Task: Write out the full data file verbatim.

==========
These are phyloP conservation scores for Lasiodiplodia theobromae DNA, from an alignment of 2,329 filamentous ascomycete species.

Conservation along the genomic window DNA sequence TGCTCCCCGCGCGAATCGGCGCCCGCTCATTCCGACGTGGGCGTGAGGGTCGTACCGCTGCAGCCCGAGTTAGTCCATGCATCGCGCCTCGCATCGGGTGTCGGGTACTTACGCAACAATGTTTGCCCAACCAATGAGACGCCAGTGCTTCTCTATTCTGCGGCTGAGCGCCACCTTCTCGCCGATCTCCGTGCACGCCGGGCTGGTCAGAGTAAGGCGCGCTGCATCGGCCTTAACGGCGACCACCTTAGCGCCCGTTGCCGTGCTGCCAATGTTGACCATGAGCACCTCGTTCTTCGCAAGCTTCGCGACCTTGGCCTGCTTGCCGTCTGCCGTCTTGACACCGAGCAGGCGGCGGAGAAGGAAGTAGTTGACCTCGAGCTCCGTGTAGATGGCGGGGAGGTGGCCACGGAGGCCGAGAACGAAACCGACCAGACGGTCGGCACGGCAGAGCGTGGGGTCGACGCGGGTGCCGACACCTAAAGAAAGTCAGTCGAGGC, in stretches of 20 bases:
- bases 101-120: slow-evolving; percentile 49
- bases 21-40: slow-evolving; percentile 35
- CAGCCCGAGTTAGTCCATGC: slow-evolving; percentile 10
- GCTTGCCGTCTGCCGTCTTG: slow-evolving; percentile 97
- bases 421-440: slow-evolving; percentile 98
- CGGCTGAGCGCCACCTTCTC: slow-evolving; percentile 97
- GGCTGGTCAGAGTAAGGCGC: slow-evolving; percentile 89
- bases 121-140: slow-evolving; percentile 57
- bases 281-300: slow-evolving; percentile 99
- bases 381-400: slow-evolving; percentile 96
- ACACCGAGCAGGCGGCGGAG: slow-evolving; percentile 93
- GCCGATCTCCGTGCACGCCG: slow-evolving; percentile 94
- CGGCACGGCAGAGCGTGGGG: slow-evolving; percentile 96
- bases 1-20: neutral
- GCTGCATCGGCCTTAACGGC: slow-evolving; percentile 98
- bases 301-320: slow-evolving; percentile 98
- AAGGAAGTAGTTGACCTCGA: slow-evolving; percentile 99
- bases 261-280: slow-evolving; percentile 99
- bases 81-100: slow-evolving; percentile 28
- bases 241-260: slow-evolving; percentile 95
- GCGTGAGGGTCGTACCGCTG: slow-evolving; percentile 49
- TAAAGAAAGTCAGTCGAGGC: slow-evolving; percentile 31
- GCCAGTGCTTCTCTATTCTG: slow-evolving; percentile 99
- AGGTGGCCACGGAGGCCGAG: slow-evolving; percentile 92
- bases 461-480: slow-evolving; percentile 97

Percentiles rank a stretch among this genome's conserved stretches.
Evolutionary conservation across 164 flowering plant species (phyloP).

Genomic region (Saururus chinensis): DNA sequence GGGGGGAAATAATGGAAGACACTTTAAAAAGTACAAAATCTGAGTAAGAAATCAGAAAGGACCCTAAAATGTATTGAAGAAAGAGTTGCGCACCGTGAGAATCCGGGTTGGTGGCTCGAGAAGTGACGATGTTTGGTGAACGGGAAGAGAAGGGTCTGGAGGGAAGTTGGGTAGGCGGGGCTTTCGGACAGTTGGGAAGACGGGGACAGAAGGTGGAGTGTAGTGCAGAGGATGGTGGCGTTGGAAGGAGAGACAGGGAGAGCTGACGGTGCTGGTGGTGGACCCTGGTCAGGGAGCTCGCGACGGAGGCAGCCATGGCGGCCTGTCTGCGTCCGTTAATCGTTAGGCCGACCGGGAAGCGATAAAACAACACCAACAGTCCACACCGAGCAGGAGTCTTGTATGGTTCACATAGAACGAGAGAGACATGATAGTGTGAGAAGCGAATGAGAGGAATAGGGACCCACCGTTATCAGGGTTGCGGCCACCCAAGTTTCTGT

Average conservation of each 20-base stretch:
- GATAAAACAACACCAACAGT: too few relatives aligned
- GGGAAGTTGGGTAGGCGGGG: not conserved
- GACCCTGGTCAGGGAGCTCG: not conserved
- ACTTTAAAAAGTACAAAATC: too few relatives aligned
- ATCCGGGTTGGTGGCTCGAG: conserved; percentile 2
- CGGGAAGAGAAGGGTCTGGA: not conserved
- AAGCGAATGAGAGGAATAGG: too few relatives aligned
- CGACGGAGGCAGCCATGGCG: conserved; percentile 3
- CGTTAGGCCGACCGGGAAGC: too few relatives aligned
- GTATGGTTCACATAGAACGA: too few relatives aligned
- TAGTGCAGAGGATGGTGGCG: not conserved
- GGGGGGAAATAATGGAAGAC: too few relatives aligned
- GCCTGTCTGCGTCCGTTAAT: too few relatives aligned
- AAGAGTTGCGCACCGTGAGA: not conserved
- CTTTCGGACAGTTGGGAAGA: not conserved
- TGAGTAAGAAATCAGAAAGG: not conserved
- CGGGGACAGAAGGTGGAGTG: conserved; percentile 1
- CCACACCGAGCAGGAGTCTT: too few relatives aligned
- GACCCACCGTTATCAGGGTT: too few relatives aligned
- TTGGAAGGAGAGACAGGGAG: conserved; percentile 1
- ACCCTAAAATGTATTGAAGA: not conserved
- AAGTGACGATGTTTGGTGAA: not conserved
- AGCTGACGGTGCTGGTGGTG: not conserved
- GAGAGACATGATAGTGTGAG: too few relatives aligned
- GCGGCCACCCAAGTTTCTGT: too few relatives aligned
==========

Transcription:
These are phyloP conservation scores for Lasiodiplodia theobromae DNA, from an alignment of 2,329 filamentous ascomycete species.

Conservation along the genomic window DNA sequence TGCTCCCCGCGCGAATCGGCGCCCGCTCATTCCGACGTGGGCGTGAGGGTCGTACCGCTGCAGCCCGAGTTAGTCCATGCATCGCGCCTCGCATCGGGTGTCGGGTACTTACGCAACAATGTTTGCCCAACCAATGAGACGCCAGTGCTTCTCTATTCTGCGGCTGAGCGCCACCTTCTCGCCGATCTCCGTGCACGCCGGGCTGGTCAGAGTAAGGCGCGCTGCATCGGCCTTAACGGCGACCACCTTAGCGCCCGTTGCCGTGCTGCCAATGTTGACCATGAGCACCTCGTTCTTCGCAAGCTTCGCGACCTTGGCCTGCTTGCCGTCTGCCGTCTTGACACCGAGCAGGCGGCGGAGAAGGAAGTAGTTGACCTCGAGCTCCGTGTAGATGGCGGGGAGGTGGCCACGGAGGCCGAGAACGAAACCGACCAGACGGTCGGCACGGCAGAGCGTGGGGTCGACGCGGGTGCCGACACCTAAAGAAAGTCAGTCGAGGC, in stretches of 20 bases:
- bases 101-120: slow-evolving; percentile 49
- bases 21-40: slow-evolving; percentile 35
- CAGCCCGAGTTAGTCCATGC: slow-evolving; percentile 10
- GCTTGCCGTCTGCCGTCTTG: slow-evolving; percentile 97
- bases 421-440: slow-evolving; percentile 98
- CGGCTGAGCGCCACCTTCTC: slow-evolving; percentile 97
- GGCTGGTCAGAGTAAGGCGC: slow-evolving; percentile 89
- bases 121-140: slow-evolving; percentile 57
- bases 281-300: slow-evolving; percentile 99
- bases 381-400: slow-evolving; percentile 96
- ACACCGAGCAGGCGGCGGAG: slow-evolving; percentile 93
- GCCGATCTCCGTGCACGCCG: slow-evolving; percentile 94
- CGGCACGGCAGAGCGTGGGG: slow-evolving; percentile 96
- bases 1-20: neutral
- GCTGCATCGGCCTTAACGGC: slow-evolving; percentile 98
- bases 301-320: slow-evolving; percentile 98
- AAGGAAGTAGTTGACCTCGA: slow-evolving; percentile 99
- bases 261-280: slow-evolving; percentile 99
- bases 81-100: slow-evolving; percentile 28
- bases 241-260: slow-evolving; percentile 95
- GCGTGAGGGTCGTACCGCTG: slow-evolving; percentile 49
- TAAAGAAAGTCAGTCGAGGC: slow-evolving; percentile 31
- GCCAGTGCTTCTCTATTCTG: slow-evolving; percentile 99
- AGGTGGCCACGGAGGCCGAG: slow-evolving; percentile 92
- bases 461-480: slow-evolving; percentile 97

Percentiles rank a stretch among this genome's conserved stretches.
Evolutionary conservation across 164 flowering plant species (phyloP).

Genomic region (Saururus chinensis): DNA sequence GGGGGGAAATAATGGAAGACACTTTAAAAAGTACAAAATCTGAGTAAGAAATCAGAAAGGACCCTAAAATGTATTGAAGAAAGAGTTGCGCACCGTGAGAATCCGGGTTGGTGGCTCGAGAAGTGACGATGTTTGGTGAACGGGAAGAGAAGGGTCTGGAGGGAAGTTGGGTAGGCGGGGCTTTCGGACAGTTGGGAAGACGGGGACAGAAGGTGGAGTGTAGTGCAGAGGATGGTGGCGTTGGAAGGAGAGACAGGGAGAGCTGACGGTGCTGGTGGTGGACCCTGGTCAGGGAGCTCGCGACGGAGGCAGCCATGGCGGCCTGTCTGCGTCCGTTAATCGTTAGGCCGACCGGGAAGCGATAAAACAACACCAACAGTCCACACCGAGCAGGAGTCTTGTATGGTTCACATAGAACGAGAGAGACATGATAGTGTGAGAAGCGAATGAGAGGAATAGGGACCCACCGTTATCAGGGTTGCGGCCACCCAAGTTTCTGT

Average conservation of each 20-base stretch:
- GATAAAACAACACCAACAGT: too few relatives aligned
- GGGAAGTTGGGTAGGCGGGG: not conserved
- GACCCTGGTCAGGGAGCTCG: not conserved
- ACTTTAAAAAGTACAAAATC: too few relatives aligned
- ATCCGGGTTGGTGGCTCGAG: conserved; percentile 2
- CGGGAAGAGAAGGGTCTGGA: not conserved
- AAGCGAATGAGAGGAATAGG: too few relatives aligned
- CGACGGAGGCAGCCATGGCG: conserved; percentile 3
- CGTTAGGCCGACCGGGAAGC: too few relatives aligned
- GTATGGTTCACATAGAACGA: too few relatives aligned
- TAGTGCAGAGGATGGTGGCG: not conserved
- GGGGGGAAATAATGGAAGAC: too few relatives aligned
- GCCTGTCTGCGTCCGTTAAT: too few relatives aligned
- AAGAGTTGCGCACCGTGAGA: not conserved
- CTTTCGGACAGTTGGGAAGA: not conserved
- TGAGTAAGAAATCAGAAAGG: not conserved
- CGGGGACAGAAGGTGGAGTG: conserved; percentile 1
- CCACACCGAGCAGGAGTCTT: too few relatives aligned
- GACCCACCGTTATCAGGGTT: too few relatives aligned
- TTGGAAGGAGAGACAGGGAG: conserved; percentile 1
- ACCCTAAAATGTATTGAAGA: not conserved
- AAGTGACGATGTTTGGTGAA: not conserved
- AGCTGACGGTGCTGGTGGTG: not conserved
- GAGAGACATGATAGTGTGAG: too few relatives aligned
- GCGGCCACCCAAGTTTCTGT: too few relatives aligned